Here's how you're going to ace your HKDSE English language Paper 4 oral exam

Here's how you're going to ace your HKDSE English language Paper 4 oral exam

Sitting the HKDSE English speaking exam can be really daunting. Follow our steps below to help you become a more fluent, confident speaker

Let’s talk topics

The topics that you’re going to get to talk about in Paper 4 are not going to be difficult; they won’t cover politics, religion or complex social issues. They will more likely be about things that you are interested in. Nevertheless keep an eye on newspapers and news sites to check out what people are talking about, and to learn vocabulary around the common topics.

In the video, Teacher Dan gives us some examples of what the topics might be. While he talks about them, quickly jot down some vocabulary that you might need to talk about those topics.

For example, he mentions “social activities” – what sort of social activities might you be asked about? What you like to do after school? Where are the best places in Hong Kong to spend time with your friends? What words would you need to talk about such things? Words like “relaxing” or “exciting” or “fun” (be careful not to confuse “fun” and “funny”, it’s a tricky word). Other words you might use would be “energetic”, “scenic” and so on.


Speaking a language, not reading it from a textbook, is the best way to learn it


As you think about the topics you will easily think up more words. What you are looking for, when you do this exercise, is to see which words are difficult to say. Catch them now, get the right word for what you want to say, and practise it.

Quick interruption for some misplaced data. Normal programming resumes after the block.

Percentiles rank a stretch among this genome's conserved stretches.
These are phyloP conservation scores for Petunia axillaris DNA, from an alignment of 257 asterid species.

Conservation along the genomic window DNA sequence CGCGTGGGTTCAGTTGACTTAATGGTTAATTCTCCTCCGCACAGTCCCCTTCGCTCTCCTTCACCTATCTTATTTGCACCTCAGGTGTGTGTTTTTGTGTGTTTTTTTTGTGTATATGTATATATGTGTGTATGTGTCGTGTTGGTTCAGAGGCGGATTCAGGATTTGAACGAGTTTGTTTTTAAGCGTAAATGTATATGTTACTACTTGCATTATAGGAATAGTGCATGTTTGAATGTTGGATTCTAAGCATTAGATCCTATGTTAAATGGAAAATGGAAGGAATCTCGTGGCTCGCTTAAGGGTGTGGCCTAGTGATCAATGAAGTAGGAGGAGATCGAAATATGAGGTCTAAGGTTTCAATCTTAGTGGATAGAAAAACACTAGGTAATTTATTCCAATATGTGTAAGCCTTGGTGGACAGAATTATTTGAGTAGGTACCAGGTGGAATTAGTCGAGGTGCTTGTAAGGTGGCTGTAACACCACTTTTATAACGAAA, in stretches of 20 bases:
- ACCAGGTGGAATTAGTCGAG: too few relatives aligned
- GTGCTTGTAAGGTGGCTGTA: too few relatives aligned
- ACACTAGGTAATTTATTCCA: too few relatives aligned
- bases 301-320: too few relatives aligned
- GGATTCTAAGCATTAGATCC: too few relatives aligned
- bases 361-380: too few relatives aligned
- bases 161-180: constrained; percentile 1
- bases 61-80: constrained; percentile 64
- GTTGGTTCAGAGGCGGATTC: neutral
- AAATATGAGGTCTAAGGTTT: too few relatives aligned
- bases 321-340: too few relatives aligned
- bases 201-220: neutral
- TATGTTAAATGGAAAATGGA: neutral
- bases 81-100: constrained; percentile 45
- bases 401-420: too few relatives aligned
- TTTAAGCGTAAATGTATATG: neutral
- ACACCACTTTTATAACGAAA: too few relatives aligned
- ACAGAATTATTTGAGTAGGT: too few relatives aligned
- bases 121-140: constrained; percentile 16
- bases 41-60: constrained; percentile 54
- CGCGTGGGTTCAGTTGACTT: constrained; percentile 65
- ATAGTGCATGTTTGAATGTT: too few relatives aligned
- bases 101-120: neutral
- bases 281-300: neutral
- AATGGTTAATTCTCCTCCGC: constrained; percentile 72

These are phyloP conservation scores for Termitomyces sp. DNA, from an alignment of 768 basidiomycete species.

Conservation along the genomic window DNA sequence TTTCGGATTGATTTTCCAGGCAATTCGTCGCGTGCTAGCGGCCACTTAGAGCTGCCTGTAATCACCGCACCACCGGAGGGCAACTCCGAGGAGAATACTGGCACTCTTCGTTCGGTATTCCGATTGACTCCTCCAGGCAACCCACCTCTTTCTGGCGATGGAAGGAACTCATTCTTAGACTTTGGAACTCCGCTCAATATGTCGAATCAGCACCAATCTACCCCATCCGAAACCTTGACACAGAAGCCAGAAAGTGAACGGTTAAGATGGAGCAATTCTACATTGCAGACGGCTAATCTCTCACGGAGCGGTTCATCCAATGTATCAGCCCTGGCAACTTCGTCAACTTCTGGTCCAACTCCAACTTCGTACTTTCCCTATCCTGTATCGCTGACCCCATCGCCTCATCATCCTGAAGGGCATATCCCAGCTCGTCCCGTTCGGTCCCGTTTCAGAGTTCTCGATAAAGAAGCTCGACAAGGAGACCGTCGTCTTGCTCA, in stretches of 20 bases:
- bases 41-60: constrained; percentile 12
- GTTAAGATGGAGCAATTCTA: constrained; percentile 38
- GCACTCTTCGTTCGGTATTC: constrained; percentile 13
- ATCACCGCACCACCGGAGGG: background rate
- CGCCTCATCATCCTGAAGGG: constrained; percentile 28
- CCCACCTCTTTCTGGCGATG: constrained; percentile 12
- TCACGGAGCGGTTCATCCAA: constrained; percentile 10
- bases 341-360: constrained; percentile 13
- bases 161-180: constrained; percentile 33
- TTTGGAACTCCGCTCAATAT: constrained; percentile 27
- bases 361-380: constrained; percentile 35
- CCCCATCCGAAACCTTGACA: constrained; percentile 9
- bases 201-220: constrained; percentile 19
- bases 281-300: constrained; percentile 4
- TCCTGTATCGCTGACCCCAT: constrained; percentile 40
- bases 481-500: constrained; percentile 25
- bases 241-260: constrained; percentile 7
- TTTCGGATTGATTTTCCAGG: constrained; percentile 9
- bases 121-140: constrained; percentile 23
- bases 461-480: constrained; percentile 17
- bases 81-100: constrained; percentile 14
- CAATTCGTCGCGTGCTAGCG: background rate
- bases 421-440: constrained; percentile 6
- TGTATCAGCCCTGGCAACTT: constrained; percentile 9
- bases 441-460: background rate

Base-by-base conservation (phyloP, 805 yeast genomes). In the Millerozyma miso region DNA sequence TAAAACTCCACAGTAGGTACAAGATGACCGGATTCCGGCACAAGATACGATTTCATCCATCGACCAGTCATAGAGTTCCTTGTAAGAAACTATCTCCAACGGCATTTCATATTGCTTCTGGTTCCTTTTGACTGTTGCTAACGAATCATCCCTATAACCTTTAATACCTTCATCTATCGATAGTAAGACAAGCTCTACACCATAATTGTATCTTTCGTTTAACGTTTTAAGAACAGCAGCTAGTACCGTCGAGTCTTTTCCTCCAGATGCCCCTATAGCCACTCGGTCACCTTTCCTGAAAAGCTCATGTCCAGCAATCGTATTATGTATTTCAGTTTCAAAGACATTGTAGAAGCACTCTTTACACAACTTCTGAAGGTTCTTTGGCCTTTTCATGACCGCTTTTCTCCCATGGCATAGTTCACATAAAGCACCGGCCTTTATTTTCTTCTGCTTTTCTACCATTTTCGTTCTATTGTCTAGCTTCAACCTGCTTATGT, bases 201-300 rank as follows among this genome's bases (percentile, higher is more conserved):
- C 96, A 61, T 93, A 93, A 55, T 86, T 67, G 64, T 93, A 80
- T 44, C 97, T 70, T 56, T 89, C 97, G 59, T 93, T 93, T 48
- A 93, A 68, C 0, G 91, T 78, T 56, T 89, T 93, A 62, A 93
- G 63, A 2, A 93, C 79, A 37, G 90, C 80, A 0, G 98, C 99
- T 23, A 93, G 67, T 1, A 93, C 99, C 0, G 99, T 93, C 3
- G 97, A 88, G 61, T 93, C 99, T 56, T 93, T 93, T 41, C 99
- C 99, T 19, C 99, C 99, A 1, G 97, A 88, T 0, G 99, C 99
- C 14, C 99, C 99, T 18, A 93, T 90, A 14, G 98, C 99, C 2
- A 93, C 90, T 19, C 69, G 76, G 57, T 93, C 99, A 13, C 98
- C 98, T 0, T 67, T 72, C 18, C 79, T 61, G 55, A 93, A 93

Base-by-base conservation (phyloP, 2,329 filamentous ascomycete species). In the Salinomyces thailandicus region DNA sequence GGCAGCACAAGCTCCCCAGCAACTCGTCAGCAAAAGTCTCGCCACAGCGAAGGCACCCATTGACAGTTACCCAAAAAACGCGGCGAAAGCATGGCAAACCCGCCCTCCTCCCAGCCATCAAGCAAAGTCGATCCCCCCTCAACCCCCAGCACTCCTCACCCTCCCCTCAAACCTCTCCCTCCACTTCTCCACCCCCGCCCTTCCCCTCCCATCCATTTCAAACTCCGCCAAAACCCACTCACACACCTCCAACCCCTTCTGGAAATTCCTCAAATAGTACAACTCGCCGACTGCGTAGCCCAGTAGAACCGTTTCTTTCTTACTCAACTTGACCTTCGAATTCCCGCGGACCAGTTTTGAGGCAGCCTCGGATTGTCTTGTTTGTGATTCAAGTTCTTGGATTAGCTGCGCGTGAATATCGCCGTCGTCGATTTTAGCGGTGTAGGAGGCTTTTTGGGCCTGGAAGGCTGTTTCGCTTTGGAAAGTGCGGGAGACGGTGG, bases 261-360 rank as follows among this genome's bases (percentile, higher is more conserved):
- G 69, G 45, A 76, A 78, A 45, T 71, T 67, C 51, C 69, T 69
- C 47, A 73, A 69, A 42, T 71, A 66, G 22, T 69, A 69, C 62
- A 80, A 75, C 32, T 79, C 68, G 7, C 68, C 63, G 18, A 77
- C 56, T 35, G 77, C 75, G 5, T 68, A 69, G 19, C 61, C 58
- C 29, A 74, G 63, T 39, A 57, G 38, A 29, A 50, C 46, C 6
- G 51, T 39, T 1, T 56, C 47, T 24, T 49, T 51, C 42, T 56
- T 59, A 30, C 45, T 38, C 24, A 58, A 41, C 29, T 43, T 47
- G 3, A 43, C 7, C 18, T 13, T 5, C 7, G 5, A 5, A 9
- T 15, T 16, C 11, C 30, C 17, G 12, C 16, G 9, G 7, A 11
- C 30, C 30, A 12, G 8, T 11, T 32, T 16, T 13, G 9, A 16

Double-sided topics

If you do debating, you will be very comfortable with double-sided topics, or topics with two opposite opinions. This allows you to make comparisons between two things. You can also think of them as the “do you agree” topics, as you can give an opinion, then invite another candidate for theirs. Useful phrases to use for these topics would be:

“on the one hand” ... “on the other hand”....
“I hear you say you don’t like xxxx, but I believe xxxx”
“One of the advantages of xxxx is that xxxx”
“Ooh, I am not sure I would agree with you, candidate X. What if ...”
“Oh, that is an interesting point, candidate X, and in addition ...”


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Projecting your voice

It can be hard, especially in Hong Kong, to speak loudly and clearly without shouting. But if you don’t speak up during the exam, the examiners won’t be able to hear you. On the other hand, you don’t want to deafen them either. You need to be just loud enough and clear.

Here’s an exercise to help you do this.

First, make sure you are breathing in a relaxed way. If you are tense, take in a short breath for three seconds, and then exhale
for about six seconds. Repeat until you feel more relaxed.

Next, yawn! While you are yawning, imagine you want to annoy your friend with a loud yawn:

huuuuuaaaaaaahhhhhhhhmmmm

You will hear what your projected voice sounds like. Notice how, when you yawn, your throat is open, not tight and tense as it is when you are shouting.

Then stand facing a wall, and say “hello” as if you were talking to a person. Take a step back and imagine pinning your voice to the wall, and say hello again. Each time you move away, you will have to raise your voice further to reach the wall. Then you can do it in reverse. Repeat until your parents complain.

Note: Don’t blast the examiners with your new-found voice. You just need to reach them.

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